Kitsune
Member (Idle past 677 days)
Posts: 788
From: Leicester, UK
Joined: 09-16-2007


Message 232 of 237 (534421)
11-08-2009 3:28 AM
Reply to: Message 230 by petrophysics1
11-07-2009 6:14 PM


Re: Hiding from the evidence
Hi Petrophysics,

Interesting post, but I'm wondering what your proposed method of telepathy actually is? I'm up on basic physics like the electromagnetic spectrum but are you saying that this is how telepathy would operate? Some sort of frequency produced by the brain? I'm not aware of anyone who has tested for this, but the problem here is that having read some literature on the subject, it seems that it is a phenomenon which occurs instantaneously regardless of distance, hence the proposals that it has something to do with quantum entanglement. Thanks for your input here; it's nice to encounter some open-mindedness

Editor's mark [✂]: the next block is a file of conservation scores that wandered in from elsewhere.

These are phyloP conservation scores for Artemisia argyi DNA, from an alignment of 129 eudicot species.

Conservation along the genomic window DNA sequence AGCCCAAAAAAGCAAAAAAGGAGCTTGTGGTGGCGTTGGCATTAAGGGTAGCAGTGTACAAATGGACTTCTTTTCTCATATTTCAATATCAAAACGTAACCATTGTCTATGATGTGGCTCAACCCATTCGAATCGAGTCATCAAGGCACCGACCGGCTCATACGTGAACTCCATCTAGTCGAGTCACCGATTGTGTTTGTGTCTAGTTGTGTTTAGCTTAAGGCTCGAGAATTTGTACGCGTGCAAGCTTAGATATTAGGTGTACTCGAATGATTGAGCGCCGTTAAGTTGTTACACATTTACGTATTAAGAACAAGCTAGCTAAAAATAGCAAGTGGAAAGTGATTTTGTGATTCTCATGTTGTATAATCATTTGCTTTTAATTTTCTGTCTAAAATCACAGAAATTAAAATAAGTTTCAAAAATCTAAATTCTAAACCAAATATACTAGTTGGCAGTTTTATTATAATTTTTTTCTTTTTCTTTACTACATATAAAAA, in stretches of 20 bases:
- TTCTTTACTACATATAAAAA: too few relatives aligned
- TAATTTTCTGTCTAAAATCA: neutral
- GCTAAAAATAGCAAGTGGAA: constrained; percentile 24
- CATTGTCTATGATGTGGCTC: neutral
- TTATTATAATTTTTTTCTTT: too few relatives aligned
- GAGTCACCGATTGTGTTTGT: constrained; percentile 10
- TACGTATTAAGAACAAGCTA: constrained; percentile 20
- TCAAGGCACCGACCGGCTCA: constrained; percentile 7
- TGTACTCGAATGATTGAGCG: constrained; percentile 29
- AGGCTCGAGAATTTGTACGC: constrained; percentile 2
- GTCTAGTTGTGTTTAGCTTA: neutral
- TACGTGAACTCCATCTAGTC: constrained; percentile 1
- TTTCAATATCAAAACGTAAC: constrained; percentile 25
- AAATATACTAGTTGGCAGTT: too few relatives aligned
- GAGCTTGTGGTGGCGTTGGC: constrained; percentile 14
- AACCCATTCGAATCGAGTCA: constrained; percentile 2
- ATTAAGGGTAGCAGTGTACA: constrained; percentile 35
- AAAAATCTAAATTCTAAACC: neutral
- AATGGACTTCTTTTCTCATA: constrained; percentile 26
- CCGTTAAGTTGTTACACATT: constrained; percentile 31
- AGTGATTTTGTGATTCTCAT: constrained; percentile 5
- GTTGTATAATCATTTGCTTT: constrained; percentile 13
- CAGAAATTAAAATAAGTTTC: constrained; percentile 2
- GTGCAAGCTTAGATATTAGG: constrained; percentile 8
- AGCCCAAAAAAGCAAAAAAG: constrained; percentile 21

former username "LindaLou"
This message is a reply to:
 Message 230 by petrophysics1, posted 11-07-2009 6:14 PM petrophysics1 has not yet responded

Replies to this message:
 Message 233 by Straggler, posted 11-09-2009 1:39 PM Kitsune has not yet responded

    
Straggler
Member
Posts: 9920
From: London England
Joined: 09-30-2006
Member Rating: 3.6


(1)
Message 233 of 237 (534574)
11-09-2009 1:39 PM
Reply to: Message 232 by Kitsune
11-08-2009 3:28 AM


Re: Hiding from the evidence
LL to Petrophysics writes:

I'm not aware of anyone who has tested for this, but the problem here is that having read some literature on the subject, it seems that it is a phenomenon which occurs instantaneously regardless of distance, hence the proposals that it has something to do with quantum entanglement.

This has already been mentioned here Sheldrake "Fields", "Energy", "Matter" and Quantum Quackery (Message 66)

Straggler writes:

And if anyone is interested in what Bell's theorem actually says including the (mis)conception of "instantaneous communication" I recommend that they review the following message Message 83 and those up and down thread from this.

LL to Petrophysics writes:

Thanks for your input here; it's nice to encounter some open-mindedness